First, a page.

Cameroon

On January 1, 2010, Cameroon was first in the list of the 15 French-speaking African states that during the year would mark the 50th anniversary of their independence. In his New Year’s speech, President Paul Biya emphasized the importance of nation building and consolidation after independence. He cited the national football team The Invincible Lions as a good example of Cameroon’s success in creating national unity and national pride.

On the economic and political level, the anniversary year began a new phase, where development and power consolidation are central. A number of significant development projects and an intensified fight against corruption contribute to optimism and can give prospects for increased economic growth. Political life is characterized by preparation for the 2011 presidential election, which makes the political climate unstable.

Presidential Election 2011

President Biya, who has been in power since 1982, made a constitutional amendment in 2008 that extended the president’s term and allowed him to once again be president of the Rassemblement démocratique du peuple camerounais (RDPC). The opposition is broken and more than 180 political parties are registered. However, less than 10 parties have any significant support, and only five are represented in the National Assembly. The RDPC has an overwhelming majority, with 140 out of 180 seats.

The largest opposition party, the Social Democratic Front (SDF), which has its constituency in the English-speaking provinces and in the big cities, has 14 seats. The second largest opposition party is the Union démocratique du Cameroon (UDC), led by Adamou Ndam Njoya. The other key opposition parties include the country’s oldest political group, the Union of Population of Cameroon (UPC), and the Union National pour la democratie et le progrès (UNDP). The opposition has put forward a manifesto with a number of demands to ensure a free, fair and democratic presidential election. One of the requirements is the replacement of the members of Elections Cameroon(ELECAM), an electoral commission that organizes and monitors the country’s elections. At the founding of ELECAM in 2008, the members were appointed by the president, the majority of whom were affiliated with the RDPC.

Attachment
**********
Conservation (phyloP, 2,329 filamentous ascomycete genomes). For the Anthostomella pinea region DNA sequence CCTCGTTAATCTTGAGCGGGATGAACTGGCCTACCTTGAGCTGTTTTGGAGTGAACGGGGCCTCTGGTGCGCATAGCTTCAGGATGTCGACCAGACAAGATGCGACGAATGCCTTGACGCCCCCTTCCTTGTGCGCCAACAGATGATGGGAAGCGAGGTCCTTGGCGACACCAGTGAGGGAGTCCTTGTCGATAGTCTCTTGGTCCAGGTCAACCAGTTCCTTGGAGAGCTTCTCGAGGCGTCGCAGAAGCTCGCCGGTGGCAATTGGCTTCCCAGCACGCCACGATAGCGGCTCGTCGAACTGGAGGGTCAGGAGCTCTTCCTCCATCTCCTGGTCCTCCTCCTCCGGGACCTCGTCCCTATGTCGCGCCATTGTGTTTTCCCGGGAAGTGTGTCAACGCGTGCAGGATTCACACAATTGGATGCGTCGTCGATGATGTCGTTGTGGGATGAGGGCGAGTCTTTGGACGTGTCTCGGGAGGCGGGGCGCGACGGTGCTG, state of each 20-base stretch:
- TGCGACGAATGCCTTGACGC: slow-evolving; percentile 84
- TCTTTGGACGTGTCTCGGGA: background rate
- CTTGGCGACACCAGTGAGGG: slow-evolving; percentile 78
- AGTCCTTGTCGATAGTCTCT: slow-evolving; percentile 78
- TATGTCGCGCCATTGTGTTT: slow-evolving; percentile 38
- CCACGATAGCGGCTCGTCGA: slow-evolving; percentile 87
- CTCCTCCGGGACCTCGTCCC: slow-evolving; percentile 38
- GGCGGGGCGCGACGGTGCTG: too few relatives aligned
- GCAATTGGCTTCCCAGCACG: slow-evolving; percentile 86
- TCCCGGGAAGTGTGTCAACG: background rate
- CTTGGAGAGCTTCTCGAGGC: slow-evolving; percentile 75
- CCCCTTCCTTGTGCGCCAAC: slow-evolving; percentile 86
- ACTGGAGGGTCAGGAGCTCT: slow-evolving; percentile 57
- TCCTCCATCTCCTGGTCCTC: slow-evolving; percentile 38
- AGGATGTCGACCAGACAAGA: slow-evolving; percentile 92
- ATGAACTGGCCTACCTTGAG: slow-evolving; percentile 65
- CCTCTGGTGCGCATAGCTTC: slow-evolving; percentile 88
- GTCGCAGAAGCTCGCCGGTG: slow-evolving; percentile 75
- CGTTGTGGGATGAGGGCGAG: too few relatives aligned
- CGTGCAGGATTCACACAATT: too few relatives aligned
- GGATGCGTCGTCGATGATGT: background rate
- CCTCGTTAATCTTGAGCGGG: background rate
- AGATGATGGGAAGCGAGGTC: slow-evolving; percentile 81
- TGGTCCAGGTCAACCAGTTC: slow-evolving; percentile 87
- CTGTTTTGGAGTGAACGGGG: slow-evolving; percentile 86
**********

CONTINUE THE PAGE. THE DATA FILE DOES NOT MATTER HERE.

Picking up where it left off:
Cameroon’s complex ethnic and religious diversity, as well as the English-language and French-language divisions, have made it difficult to gather the opposition around a joint presidential candidate. John Fru Ndi, leader of the SDF and Biya’s main political challenger through 20 years, is politically weakened. The party had its largest turnout in the 1990s and has since lost voters. Internal division, a murder case in which Ms. Ndi, among others, was accused of being involved, as well as the suspicion that the party leader had failed, has weakened Biya’s main opponents.

Mboua Massock, leader of a small opposition party, The New African Nationalist Dynamic (NODYA), launched his presidential candidacy in early 2009. He has been arrested several times during his electoral preparatory march across the country. Massock’s party does not have much support, but he was one of the initiators of the action villes-mortes (“dead cities”), a general strike that paralyzed the country for several months in 1991. The authorities are therefore closely following him during the migration through the country’s 10 provinces.

Operation Perching Shouts

Following pressure from financial institutions, the government launched a new offensive against corruption in 2004. The anti-corruption campaign, called “Operation Spurvehauk”, has since gone on several stages with arrests of prominent politicians and senior public servants. Over a hundred people have been locked and beaten, suspected of public finances. The few who have been convicted have received severe penalties. At the end of 2009, Paul Biya announced that his aim was to eradicate all corruption and followed up with further arrests in the New Year. This time, two former ministers, the director-general of the state-owned company operating the international airports, Aéroports du Cameroun (ADO), as well as some thirty collaborators were accused of corruption and imprisonment.